Long lines and eye-catching art aren’t the only things the 2014 Koons retrospective at the Whitney was remembered for. It also released limited-edition plates with the company Bernardaud that reinterpreted some of the artist’s previous works. Another round of plates, this time referencing the porcelain dog from his “Banality” series (unveiled in 1988), were produced in an edition of 2,300 for the , and sold for $8,000 each in 2015. These plates now sell on the secondary market as fine art collectibles far exceeding their original ticket price.

The porcelain sculptures–slash–plates proved a useful way for novice collectors to acquire work from a blue-chip artist like Koons without shelling out the hundreds of thousands—or even millions—of dollars that his work can sell for on the secondary market. Similarly, Kusama’s ceramic polka-dot pumpkins are an accessible way for collectors to have access to an iconic work by Kusama. Collecting work like this might even prime you to take the plunge to buy other works from the artist, like her mirror balls from Narcissus Garden (1966–2018), which similarly exist in the hybrid space between fine art and collectible.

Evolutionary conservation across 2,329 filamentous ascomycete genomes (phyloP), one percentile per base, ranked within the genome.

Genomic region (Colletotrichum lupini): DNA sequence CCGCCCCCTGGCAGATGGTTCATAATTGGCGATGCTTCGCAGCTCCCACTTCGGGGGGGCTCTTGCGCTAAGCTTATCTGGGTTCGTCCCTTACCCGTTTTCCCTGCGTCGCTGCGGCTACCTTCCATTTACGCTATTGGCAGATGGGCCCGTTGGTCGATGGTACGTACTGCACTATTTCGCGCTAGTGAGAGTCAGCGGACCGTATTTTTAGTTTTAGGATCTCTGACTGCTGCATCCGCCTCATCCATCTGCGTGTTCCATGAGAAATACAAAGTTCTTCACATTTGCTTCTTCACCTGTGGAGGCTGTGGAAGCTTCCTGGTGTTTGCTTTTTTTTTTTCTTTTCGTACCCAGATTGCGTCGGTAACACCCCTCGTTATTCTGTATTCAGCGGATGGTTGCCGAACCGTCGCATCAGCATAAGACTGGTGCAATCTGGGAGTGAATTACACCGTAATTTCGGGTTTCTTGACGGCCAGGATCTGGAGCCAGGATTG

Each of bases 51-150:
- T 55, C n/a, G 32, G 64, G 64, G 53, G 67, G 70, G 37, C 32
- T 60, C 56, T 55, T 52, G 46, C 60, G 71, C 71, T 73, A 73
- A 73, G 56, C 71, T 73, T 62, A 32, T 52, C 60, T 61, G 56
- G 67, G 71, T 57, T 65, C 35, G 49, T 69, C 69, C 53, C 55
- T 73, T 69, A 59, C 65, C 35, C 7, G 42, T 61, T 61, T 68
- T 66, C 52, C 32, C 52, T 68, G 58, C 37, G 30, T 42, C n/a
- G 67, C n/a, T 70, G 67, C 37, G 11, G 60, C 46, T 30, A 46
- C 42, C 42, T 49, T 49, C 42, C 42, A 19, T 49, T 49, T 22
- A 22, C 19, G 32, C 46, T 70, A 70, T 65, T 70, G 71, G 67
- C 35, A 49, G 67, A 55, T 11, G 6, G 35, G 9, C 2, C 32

Yayoi Kusama
Pumpkin Plush (Yellow), 2004
Lucky Cat Gallery – US$400–US$650
Yayoi Kusama
Pumpkin Plush (Red), 2004
Lucky Cat Gallery – US$400–US$650
But just because a work is affordable doesn’t mean it can’t be meaningful. Baldwin said that the gift shop is a site where people can find art that speaks to them, and he urged new collectors to buy what they love. “It would surprise you how, for some of our largest collectors, their prized works are not often their most expensive ones—it’s often the relatively inexpensive pieces that have a unique story and meaning to them,” he wrote.

Vardijan further added that the location where a work of art is purchased—be that a gift shop or gallery—should not matter as artists stand behind all the work they do. She explained that “artists take great pride in all work they release to the world, whether it be expensive or not, 1 of 1 or 1 of 1,000. It all stems from the same message and mission.”

How to know what’s art and what is simply a souvenir

Holiday Space (Set of 3), 2020
Lucky Cat Gallery – US$4,075

There are some telltale signs to help collectors distinguish when a cigar is simply a cigar and not a prized work by KAWS. “If you’re looking for collectibles in the gift shop that hold their value, or even increase in value over time, look for the collectibles that are signed by the artist, have an edition number and size, or a serial number,” Vardijan wrote.